knee replacement

St. Francis offers an award-winning program called Joint Camp for those having knee or hip replacement surgery. Joint Camp involves extensive pre-surgical education, group sessions of physical therapy, a Coach program, graduation ceremony and more. Learn more about Joint Camp >>

candidates for surgery

Your orthopedic surgeon will decide if you are a candidate for knee replacement surgery based on your medical history and response to more conservative treatments for osteoarthritis, like medication and physical therapy. Knee replacements also may be required for those with certain types of bone fractures or injuries.


Osteoarthritis is a common degenerative disease that occurs when the cushioning, called cartilage, between bone joints wears away. For those with osteoarthritis in the knee, the cartilage cushioning the knee joint can wear away as osteoarthritis progresses, causing the bones to rub together painfully during movement.

Knee replacement surgery replaces the worn-away cartilage with an artificial surface called a prosthesis. The prosthesis has three main parts: one that is attached to the thigh bone (femur), one to the top of the shin bone (tibia), and a spacer between them. Usually, metal is used on the end of the femur and tibia, and plastic is used between them. However, your surgeon may choose to use a metal on plastic implant. The goal of knee replacement is to create a functioning, pain-free joint.

total knee replacement

During total knee replacement surgery, the surgeon makes an incision over the affected knee and moves the knee cap out of the way. Next, the arthritic bone is removed from the heads of the femur and tibia, and the bones are contoured to prepare for the insertion of the prosthesis. Sometimes, the undersurface of the knee cap also is contoured.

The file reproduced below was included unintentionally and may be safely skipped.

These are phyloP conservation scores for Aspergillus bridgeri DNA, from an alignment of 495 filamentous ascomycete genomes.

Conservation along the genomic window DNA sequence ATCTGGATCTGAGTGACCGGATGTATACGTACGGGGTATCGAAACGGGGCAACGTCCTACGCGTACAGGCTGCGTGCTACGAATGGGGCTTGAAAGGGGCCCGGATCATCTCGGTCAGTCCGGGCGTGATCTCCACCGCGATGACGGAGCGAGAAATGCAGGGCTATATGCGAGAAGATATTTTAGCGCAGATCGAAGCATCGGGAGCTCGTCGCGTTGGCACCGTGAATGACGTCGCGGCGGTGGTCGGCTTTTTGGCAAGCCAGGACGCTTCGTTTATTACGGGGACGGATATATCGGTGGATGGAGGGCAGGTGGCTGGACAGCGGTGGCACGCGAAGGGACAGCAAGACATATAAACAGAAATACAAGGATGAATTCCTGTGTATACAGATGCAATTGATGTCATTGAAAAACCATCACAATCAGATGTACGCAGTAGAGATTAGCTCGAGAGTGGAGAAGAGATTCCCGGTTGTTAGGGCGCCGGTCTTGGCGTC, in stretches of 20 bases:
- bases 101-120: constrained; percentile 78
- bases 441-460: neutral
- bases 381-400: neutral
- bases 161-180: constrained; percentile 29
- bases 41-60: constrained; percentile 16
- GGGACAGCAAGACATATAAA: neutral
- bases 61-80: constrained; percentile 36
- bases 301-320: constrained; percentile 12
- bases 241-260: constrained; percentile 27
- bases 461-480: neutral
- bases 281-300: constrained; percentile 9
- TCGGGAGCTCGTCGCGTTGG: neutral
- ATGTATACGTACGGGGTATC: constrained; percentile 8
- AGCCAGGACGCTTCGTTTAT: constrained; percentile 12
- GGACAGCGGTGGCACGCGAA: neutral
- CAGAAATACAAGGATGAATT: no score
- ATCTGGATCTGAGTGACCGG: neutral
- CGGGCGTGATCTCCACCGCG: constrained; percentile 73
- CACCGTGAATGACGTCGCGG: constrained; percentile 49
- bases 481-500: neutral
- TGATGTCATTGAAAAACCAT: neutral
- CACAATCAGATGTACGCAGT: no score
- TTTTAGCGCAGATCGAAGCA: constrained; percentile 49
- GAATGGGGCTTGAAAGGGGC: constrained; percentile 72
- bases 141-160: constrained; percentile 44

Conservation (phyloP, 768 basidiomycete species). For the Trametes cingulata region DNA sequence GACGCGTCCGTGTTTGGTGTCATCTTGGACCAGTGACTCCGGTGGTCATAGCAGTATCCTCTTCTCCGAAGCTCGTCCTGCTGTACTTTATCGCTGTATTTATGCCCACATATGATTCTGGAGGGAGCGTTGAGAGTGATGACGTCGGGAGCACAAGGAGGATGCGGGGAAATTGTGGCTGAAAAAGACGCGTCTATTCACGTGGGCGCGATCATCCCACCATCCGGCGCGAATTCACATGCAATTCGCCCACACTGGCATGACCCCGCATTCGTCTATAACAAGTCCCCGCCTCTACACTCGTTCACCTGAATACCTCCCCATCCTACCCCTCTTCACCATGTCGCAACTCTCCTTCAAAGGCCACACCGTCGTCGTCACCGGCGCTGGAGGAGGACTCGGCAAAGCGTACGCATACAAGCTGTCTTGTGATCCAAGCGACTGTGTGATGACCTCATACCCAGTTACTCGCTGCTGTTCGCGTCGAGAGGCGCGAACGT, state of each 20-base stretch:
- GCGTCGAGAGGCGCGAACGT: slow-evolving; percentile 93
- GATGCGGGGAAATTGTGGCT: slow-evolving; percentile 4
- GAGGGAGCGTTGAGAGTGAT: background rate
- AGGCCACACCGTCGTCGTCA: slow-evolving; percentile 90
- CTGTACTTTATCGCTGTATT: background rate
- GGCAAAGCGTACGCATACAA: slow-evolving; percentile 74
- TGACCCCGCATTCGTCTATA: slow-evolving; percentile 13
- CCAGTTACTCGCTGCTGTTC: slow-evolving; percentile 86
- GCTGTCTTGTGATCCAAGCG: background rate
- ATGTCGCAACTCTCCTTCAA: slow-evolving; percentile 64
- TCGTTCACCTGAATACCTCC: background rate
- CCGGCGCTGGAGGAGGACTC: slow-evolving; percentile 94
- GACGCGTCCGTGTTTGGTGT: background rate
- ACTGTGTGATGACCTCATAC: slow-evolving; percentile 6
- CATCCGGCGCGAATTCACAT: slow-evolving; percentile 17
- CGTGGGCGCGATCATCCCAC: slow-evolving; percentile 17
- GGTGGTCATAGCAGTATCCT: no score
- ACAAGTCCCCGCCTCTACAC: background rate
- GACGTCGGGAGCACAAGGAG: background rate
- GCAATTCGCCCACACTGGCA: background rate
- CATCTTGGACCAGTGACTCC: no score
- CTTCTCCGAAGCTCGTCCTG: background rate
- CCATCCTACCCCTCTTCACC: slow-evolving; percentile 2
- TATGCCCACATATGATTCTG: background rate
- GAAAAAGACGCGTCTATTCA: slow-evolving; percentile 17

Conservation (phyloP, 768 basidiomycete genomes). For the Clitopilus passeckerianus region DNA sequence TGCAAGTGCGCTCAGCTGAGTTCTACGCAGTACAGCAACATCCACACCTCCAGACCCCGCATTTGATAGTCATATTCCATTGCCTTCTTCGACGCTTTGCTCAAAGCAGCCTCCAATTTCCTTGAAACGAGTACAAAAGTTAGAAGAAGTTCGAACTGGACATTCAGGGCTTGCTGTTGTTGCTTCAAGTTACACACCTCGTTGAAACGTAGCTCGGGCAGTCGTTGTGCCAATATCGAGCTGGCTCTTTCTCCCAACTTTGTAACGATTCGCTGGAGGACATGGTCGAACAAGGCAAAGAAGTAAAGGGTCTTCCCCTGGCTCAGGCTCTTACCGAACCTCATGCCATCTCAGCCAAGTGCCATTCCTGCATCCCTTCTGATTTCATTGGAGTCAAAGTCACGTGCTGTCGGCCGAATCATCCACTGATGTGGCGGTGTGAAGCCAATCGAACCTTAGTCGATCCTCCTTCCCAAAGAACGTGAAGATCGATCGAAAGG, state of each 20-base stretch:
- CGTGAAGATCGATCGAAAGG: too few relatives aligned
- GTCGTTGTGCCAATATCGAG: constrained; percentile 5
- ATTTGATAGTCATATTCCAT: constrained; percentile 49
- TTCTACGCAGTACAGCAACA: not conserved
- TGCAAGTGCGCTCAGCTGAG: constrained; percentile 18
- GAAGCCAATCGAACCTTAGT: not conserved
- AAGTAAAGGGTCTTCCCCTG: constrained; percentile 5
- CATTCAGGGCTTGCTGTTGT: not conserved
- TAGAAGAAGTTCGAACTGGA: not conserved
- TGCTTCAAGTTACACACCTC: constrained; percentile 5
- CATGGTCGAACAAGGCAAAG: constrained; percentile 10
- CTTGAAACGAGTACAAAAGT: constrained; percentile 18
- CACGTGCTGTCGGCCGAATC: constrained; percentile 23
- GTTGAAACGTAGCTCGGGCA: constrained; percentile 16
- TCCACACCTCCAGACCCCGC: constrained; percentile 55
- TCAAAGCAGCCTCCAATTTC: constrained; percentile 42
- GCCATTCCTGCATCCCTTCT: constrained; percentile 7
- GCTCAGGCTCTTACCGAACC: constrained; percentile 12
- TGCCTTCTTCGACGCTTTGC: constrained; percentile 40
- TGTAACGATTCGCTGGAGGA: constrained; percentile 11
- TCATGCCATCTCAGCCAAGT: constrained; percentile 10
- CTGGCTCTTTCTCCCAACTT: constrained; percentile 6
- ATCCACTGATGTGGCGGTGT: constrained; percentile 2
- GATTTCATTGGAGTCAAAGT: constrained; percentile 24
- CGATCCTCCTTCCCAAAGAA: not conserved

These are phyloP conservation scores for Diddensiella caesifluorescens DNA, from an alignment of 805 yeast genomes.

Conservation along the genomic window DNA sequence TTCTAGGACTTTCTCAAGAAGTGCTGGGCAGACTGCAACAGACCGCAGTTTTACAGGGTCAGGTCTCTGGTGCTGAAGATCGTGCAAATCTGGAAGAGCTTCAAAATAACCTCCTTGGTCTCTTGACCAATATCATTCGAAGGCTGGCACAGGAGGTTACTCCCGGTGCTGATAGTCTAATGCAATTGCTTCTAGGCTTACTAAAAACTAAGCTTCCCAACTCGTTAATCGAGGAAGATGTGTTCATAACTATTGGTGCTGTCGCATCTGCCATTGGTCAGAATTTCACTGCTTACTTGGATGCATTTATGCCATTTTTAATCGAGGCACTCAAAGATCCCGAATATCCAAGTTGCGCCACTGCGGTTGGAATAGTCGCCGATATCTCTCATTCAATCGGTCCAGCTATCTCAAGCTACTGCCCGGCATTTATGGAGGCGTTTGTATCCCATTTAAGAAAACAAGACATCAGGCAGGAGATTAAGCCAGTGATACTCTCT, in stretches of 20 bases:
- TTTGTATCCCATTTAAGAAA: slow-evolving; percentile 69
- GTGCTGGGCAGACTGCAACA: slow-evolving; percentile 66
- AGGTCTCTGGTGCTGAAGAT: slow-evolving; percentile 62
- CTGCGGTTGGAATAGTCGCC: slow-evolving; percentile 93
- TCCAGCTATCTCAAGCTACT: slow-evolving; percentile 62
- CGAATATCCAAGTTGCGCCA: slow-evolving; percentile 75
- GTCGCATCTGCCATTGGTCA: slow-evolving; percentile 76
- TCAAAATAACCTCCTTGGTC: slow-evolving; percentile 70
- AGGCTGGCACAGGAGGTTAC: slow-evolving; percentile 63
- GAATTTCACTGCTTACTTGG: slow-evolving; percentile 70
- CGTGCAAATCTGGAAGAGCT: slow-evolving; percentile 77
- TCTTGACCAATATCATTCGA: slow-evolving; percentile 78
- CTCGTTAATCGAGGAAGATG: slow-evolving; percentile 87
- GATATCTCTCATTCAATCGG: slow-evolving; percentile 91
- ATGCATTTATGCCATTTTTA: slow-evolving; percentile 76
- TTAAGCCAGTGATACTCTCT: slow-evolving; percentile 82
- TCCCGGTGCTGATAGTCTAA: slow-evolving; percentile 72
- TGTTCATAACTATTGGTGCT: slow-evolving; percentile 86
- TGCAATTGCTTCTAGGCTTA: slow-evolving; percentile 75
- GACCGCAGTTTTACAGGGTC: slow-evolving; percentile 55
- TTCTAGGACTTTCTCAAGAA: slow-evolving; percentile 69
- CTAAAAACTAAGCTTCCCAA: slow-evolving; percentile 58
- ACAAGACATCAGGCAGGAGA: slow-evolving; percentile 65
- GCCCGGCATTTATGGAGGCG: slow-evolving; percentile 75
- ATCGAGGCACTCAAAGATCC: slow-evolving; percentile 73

Then, the prosthesis is placed onto the ends of the femur, tibia and undersurface of the patella using special bone cement. After surgery, the hospital stay is usually three days, and complete recovery usually takes six to 12 weeks.

partial knee replacements

Partial knee replacements, also called minimally-invasive knee replacements, have the same goal as total knee replacements - to remove arthritic bone and damaged cartilage and insert a prosthesis so that the knee can move smoothly and painlessly. The difference in a partial knee replacement is that the procedure removes and replaces only the most damaged areas in the knee, instead of replacing all of the bone surfaces.

This type of surgery may be possible if arthritis in the knee is confined to a limited area, but it is not appropriate for all patients. There are different types of partial knee replacement procedures depending on which part of the knee joint is damaged. Two examples of partial knee replacements are unicompartmental knee replacement and patellar resurfacing.

Partial knee replacements usually result in a smaller scar (about three inches as opposed to about eight inches) because there is less damage soft tissue around the knee. In addition, partial knee replacements may result in less blood loss, and a faster recovery time than total knee replacement surgery.

gender knee replacements

Gender knee replacements are performed in the same way as a total knee replacement. The only difference is the type of prosthetic device used. These special prostheses are specially designed to fit a womans knee. They are generally smaller in size, and there also are small variations in the angles of the prosthesis so that it better fits the angles of a womans knee. Watch a video of a Gender Knee Replacement Surgery >>

related physicians

Bon Secours International| Sisters of Bon Secours USA| Bon Secours Health System